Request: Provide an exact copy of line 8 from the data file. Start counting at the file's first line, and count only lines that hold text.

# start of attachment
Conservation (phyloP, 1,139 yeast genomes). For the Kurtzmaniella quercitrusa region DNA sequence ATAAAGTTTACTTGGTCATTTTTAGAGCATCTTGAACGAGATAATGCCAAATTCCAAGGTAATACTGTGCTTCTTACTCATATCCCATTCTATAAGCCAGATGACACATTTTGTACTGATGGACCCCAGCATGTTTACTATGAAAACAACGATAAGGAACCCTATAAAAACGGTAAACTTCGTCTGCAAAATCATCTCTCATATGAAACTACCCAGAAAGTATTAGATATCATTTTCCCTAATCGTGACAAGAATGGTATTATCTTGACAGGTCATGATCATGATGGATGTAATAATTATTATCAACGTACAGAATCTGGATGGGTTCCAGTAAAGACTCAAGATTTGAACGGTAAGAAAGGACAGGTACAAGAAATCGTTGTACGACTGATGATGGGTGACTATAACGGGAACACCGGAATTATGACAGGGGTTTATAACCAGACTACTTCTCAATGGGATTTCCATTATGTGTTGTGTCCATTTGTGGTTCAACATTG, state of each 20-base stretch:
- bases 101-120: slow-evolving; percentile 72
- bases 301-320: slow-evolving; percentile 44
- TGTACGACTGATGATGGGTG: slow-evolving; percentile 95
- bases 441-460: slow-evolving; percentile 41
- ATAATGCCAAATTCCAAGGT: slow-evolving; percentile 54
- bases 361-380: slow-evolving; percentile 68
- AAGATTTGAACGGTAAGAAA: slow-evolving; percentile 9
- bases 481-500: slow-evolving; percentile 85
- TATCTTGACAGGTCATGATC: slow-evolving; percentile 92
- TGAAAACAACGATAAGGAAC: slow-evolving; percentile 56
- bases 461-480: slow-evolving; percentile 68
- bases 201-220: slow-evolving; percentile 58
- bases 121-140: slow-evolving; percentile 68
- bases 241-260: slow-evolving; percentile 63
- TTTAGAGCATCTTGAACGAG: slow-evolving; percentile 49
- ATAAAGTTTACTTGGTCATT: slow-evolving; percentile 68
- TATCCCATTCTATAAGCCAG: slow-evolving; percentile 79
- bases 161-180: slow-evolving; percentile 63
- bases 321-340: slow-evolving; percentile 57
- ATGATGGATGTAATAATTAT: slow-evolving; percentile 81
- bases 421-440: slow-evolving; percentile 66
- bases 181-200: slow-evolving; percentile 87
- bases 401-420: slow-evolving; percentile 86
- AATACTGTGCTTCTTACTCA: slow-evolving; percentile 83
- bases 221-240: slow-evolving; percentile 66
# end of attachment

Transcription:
- AAGATTTGAACGGTAAGAAA: slow-evolving; percentile 9